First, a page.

269 exam 3

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elz125
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147932
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269 exam 3
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2012-04-16 14:43:07
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deafness society
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deafness and society
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  1. How do cochlear implants work?
    • behind the ear device (including microphone, speech processor, and transmitter coil)
    • transmitter and receiver/stimulator enables information to be sent to implanted electrodes
    • electrode array then stimulates available auditory nerve fibers
    • auditory nerve then sends the information to the brain so the person can perceive sound
  2. What does a 1 channel cochlear implant sound like?
    • static, not pleasant
    • can tell that there is a sound, but doesn't know what the sound is
  3. What does a 4 channel cochlear implant sound like?
    • could tell there was voice, but not understandable
    • fuzzy
    • robotic
  4. What does a 16 channel (mid 80's-90's) cochlear implant sound like?
    • can make out what is being said, but still sounds robotic
    • can tell whether the speaker is male or female
  5. What does a 22 channel cochlear implant sound like?
    • clearer, easier to undestand
    • still robot-like/hoarse
  6. Cochlear implant decisions incorporate more than just the medical-surgical aspect...
    • language preferences and usage
    • educational placement and training opportunities
    • psychological and social development
    • use of techological devices and aids
  7. Goal of cochlear implants
    • to function as a tool to enable the deaf children to develop language based on spoken commnunication
    • help user to perceive sound
  8. When a parent chooses a cochlear implant they should obtain all information about:
    • surgical procedure
    • surgical risks
    • post surgical auditory and speech training requirements
    • potential benefits
    • potential limitations
  9. History of interpreting prior to 1970s
    CODAs, other relatives, and volunteers provided most interpreting services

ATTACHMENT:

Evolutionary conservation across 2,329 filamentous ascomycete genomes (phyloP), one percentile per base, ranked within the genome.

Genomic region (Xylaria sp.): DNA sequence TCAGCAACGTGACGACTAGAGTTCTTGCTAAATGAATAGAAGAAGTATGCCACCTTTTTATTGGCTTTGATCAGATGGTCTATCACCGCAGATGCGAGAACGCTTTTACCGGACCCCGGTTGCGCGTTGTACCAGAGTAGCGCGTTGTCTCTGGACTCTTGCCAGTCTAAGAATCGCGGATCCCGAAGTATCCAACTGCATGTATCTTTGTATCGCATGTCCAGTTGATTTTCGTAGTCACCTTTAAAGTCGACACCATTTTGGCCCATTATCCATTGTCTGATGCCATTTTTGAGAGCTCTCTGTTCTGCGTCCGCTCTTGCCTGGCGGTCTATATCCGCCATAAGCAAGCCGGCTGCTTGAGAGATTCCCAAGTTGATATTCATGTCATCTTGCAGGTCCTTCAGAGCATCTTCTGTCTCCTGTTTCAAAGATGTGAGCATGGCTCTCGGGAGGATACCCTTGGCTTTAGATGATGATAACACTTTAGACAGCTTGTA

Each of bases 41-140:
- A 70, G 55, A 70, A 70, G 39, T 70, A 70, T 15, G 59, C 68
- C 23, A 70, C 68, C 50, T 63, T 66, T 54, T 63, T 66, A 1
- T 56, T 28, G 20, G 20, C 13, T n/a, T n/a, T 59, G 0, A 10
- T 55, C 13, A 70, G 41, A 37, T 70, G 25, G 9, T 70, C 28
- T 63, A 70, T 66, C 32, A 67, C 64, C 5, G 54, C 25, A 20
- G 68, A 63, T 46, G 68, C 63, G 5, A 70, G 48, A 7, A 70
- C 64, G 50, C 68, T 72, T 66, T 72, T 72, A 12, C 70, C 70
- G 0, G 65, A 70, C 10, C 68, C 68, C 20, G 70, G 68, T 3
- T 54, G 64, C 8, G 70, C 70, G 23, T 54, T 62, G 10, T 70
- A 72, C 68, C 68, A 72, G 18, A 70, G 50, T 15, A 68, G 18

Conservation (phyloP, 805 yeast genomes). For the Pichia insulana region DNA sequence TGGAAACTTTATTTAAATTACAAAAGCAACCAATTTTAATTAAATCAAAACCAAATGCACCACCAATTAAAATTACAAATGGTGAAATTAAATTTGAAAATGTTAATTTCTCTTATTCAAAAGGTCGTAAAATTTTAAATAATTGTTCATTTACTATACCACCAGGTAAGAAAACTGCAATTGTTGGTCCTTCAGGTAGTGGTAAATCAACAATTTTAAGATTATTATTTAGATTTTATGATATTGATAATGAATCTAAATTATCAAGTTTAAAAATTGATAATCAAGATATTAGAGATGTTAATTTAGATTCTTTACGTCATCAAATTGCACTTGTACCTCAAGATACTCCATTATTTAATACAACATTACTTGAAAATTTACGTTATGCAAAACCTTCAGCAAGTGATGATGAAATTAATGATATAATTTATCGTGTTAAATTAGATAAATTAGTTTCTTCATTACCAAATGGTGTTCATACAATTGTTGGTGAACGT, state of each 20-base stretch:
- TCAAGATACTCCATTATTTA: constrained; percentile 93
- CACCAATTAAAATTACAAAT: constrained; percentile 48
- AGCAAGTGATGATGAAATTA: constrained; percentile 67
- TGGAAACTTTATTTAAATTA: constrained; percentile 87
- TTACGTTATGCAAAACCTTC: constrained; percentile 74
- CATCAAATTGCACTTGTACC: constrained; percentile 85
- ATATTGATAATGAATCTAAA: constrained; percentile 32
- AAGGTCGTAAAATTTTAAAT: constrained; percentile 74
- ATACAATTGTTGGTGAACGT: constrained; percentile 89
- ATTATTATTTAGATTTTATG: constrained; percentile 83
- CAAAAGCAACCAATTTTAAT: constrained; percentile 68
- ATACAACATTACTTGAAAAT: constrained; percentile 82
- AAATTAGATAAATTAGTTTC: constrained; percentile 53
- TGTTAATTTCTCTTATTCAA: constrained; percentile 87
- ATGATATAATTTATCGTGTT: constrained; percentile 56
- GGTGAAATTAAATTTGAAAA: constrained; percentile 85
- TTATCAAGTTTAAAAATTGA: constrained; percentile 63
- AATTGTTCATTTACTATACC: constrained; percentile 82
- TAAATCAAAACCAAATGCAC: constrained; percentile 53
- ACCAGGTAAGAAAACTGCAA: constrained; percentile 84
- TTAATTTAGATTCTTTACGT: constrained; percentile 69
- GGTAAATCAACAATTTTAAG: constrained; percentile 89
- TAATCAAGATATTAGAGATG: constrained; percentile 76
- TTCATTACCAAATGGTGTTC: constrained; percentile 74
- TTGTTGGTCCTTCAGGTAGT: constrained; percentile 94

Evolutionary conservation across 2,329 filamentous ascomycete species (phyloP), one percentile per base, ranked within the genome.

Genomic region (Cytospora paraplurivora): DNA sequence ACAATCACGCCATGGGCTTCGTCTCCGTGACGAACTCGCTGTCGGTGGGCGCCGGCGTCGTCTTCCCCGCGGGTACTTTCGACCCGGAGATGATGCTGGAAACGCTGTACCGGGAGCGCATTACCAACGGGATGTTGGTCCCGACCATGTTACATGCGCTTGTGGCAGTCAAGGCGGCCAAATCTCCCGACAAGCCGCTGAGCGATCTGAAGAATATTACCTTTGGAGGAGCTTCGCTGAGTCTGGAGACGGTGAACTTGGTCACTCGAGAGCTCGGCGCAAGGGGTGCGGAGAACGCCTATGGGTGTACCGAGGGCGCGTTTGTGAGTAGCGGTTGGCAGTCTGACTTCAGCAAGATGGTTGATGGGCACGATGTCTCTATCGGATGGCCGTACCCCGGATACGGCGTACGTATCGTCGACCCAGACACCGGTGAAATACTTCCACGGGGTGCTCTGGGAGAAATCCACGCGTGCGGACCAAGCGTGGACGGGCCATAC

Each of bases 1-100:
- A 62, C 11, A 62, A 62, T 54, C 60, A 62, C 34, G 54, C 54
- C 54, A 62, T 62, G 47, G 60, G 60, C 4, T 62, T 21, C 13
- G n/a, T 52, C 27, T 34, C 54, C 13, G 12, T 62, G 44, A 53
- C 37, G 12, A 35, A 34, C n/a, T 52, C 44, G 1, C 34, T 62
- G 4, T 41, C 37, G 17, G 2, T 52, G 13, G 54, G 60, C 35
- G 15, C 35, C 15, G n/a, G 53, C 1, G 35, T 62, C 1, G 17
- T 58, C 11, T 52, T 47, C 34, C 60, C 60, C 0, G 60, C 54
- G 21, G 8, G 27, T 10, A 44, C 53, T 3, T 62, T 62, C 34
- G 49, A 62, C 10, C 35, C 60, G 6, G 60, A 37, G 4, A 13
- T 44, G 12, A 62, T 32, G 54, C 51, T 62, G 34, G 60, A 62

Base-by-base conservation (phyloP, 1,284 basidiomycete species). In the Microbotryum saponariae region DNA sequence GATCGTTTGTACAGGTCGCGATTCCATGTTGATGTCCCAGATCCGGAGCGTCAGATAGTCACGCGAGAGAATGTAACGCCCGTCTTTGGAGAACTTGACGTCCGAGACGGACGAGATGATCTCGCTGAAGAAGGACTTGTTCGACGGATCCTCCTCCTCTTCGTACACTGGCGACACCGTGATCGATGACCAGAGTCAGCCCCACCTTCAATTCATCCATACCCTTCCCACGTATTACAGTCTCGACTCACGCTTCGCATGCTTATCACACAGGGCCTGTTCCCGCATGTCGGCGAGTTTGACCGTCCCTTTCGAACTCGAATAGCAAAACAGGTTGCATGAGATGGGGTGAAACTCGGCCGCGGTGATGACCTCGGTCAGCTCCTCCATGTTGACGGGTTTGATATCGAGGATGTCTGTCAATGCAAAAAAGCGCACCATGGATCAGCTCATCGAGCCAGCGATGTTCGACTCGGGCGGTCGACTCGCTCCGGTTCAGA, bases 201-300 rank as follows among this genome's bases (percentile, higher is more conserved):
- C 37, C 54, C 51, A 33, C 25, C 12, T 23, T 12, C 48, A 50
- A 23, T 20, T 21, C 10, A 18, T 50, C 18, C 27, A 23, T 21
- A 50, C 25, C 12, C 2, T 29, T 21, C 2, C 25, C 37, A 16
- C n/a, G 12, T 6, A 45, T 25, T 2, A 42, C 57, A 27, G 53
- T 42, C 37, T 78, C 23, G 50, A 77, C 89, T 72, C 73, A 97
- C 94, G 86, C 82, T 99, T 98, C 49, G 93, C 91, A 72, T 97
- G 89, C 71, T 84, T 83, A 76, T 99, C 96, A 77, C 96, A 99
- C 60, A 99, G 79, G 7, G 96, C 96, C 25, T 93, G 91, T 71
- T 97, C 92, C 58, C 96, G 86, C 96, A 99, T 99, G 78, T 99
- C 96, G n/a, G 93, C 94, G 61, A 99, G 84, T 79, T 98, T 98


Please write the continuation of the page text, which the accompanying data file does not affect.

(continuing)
10. Registry of interpreters for the daef (RID)
    • established in 1964
    • since then, the goal has been professionalism within the field of interpreting
    • all too often, family members are still asked to interpret for free
  11. Laws providing access to interpreters
    • rehabilitation act of 1973
    • idea (individuals with disabilities education act)
    • americans with disabilities act
  12. ADA description of "qualified interpreter"
    an interpreter who is able to interpret effectively, accurately and impartially both receptively and expressively, using any necessary specialized vocabulary
  13. Interpreting
    between ASL and english, either sign-to-voice or voice-to-sign
  14. Transliterating
    between manually coded english or contact sign and english, either sign-to-voice or voice-to-sign
  15. National interpreter certification (NIC)
    • RID certification
    • NAD certification
  16. RID certification
    • CI- certificate of interpretation
    • CT- certificate of transliteration
    • SC- specialty certification (judicial system, deaf-blind, etc)
  17. NAD certification
    NAD I-V
  18. EIPA
    educational interpreter performance assessment
  19. State certification requirements
    vary
  20. Legislation in PA
    • as of july 2005, all interpreters in PA must possess national certification and be registered with the state
    • exceptions may be made for educational interpreters, for whom the EIPA applies, in some emergency and medical situations, in religious settings, and if a deaf person requests a non-certified interpreter
    • RID and NAD now require college degrees for interpreters
  21. RID testing process
    • written (must be passed before going to performance test)
    • performance test
    • maintenance of certification- 4 year cycle
  22. Written RID test
    evaulates knowledge of the two languages that you are proficient at (questions about grammar, laws, etc)
  23. Performance RID test
    • provide scenarios in which you must interpret (sign-to-voice and voice-to-sign), video taped, sent off to 3 evaluators
    • must meet certain score to recieve certification (if failed, you may retake the test)
  24. Interpreters accepting assignments
    • interpreters should not accept assignments for which they do not possess adequate skills, or in which they would not be able to maintain neutrality